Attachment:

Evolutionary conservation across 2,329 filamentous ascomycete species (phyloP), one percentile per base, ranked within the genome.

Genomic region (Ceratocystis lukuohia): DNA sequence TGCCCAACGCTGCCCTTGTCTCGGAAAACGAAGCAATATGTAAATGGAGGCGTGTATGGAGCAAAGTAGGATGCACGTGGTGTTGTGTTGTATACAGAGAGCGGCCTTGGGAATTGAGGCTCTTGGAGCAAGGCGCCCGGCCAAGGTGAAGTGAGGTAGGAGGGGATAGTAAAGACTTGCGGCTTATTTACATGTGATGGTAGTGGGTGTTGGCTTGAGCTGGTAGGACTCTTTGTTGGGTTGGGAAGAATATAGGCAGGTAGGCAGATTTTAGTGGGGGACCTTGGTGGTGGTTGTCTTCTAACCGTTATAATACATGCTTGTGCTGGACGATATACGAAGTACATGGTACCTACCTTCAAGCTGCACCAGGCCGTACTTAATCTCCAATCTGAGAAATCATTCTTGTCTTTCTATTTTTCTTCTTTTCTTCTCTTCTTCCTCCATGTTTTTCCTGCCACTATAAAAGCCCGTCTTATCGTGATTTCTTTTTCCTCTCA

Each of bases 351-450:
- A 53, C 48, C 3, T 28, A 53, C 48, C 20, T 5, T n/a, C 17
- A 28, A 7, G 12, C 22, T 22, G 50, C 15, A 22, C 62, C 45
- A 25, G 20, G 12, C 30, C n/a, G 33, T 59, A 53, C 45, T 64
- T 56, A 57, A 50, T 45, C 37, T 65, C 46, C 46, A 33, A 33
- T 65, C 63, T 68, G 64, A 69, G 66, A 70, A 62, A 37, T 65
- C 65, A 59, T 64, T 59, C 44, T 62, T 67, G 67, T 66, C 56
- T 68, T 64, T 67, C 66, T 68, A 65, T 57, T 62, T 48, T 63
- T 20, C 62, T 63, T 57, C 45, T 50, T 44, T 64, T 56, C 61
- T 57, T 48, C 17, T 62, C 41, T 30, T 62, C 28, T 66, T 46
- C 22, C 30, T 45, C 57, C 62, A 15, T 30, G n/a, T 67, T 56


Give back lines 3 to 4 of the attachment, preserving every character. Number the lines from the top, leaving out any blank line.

Each of bases 351-450:
- A 53, C 48, C 3, T 28, A 53, C 48, C 20, T 5, T n/a, C 17